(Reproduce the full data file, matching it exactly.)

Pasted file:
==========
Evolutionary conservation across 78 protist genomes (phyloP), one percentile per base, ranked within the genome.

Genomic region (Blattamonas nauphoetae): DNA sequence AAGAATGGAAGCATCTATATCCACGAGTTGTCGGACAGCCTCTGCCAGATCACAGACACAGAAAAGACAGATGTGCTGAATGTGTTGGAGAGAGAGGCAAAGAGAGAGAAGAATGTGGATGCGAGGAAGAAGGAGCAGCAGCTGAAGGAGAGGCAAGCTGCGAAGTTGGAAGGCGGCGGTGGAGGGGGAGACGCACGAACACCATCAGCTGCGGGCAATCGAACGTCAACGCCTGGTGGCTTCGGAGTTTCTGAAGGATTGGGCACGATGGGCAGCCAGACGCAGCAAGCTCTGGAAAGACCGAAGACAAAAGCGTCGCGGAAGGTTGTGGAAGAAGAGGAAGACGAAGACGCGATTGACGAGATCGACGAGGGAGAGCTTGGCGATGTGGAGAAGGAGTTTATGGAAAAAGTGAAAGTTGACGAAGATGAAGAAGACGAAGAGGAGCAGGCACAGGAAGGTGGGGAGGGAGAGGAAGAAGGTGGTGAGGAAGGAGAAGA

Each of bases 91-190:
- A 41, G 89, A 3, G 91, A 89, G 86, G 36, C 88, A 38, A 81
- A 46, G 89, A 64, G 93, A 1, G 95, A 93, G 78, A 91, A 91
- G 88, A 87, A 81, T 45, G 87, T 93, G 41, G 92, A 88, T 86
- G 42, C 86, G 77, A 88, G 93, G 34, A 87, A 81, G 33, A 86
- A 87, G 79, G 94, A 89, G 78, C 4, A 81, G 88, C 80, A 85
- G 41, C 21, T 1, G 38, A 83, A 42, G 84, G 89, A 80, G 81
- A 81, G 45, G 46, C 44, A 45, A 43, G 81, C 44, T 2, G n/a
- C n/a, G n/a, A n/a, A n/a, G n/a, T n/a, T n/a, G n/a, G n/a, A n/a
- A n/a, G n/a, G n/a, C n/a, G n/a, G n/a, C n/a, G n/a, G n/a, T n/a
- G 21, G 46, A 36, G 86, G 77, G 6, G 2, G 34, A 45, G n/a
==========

Evolutionary conservation across 78 protist genomes (phyloP), one percentile per base, ranked within the genome.

Genomic region (Blattamonas nauphoetae): DNA sequence AAGAATGGAAGCATCTATATCCACGAGTTGTCGGACAGCCTCTGCCAGATCACAGACACAGAAAAGACAGATGTGCTGAATGTGTTGGAGAGAGAGGCAAAGAGAGAGAAGAATGTGGATGCGAGGAAGAAGGAGCAGCAGCTGAAGGAGAGGCAAGCTGCGAAGTTGGAAGGCGGCGGTGGAGGGGGAGACGCACGAACACCATCAGCTGCGGGCAATCGAACGTCAACGCCTGGTGGCTTCGGAGTTTCTGAAGGATTGGGCACGATGGGCAGCCAGACGCAGCAAGCTCTGGAAAGACCGAAGACAAAAGCGTCGCGGAAGGTTGTGGAAGAAGAGGAAGACGAAGACGCGATTGACGAGATCGACGAGGGAGAGCTTGGCGATGTGGAGAAGGAGTTTATGGAAAAAGTGAAAGTTGACGAAGATGAAGAAGACGAAGAGGAGCAGGCACAGGAAGGTGGGGAGGGAGAGGAAGAAGGTGGTGAGGAAGGAGAAGA

Each of bases 91-190:
- A 41, G 89, A 3, G 91, A 89, G 86, G 36, C 88, A 38, A 81
- A 46, G 89, A 64, G 93, A 1, G 95, A 93, G 78, A 91, A 91
- G 88, A 87, A 81, T 45, G 87, T 93, G 41, G 92, A 88, T 86
- G 42, C 86, G 77, A 88, G 93, G 34, A 87, A 81, G 33, A 86
- A 87, G 79, G 94, A 89, G 78, C 4, A 81, G 88, C 80, A 85
- G 41, C 21, T 1, G 38, A 83, A 42, G 84, G 89, A 80, G 81
- A 81, G 45, G 46, C 44, A 45, A 43, G 81, C 44, T 2, G n/a
- C n/a, G n/a, A n/a, A n/a, G n/a, T n/a, T n/a, G n/a, G n/a, A n/a
- A n/a, G n/a, G n/a, C n/a, G n/a, G n/a, C n/a, G n/a, G n/a, T n/a
- G 21, G 46, A 36, G 86, G 77, G 6, G 2, G 34, A 45, G n/a